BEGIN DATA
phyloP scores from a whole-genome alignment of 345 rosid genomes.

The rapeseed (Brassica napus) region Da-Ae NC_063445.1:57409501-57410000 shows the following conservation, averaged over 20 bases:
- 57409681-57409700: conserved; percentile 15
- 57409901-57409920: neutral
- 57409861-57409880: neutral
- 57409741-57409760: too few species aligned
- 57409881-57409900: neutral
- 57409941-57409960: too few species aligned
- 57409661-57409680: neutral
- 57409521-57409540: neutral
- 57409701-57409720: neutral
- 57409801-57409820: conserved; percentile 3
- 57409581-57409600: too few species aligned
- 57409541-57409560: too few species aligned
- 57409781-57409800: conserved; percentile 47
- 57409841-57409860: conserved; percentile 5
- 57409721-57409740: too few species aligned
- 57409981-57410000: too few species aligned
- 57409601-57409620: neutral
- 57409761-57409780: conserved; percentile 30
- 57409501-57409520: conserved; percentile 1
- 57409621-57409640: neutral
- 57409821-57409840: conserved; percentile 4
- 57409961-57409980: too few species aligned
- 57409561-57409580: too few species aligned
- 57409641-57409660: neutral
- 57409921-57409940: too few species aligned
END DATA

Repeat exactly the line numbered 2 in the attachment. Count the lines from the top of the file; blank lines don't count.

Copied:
The rapeseed (Brassica napus) region Da-Ae NC_063445.1:57409501-57410000 shows the following conservation, averaged over 20 bases: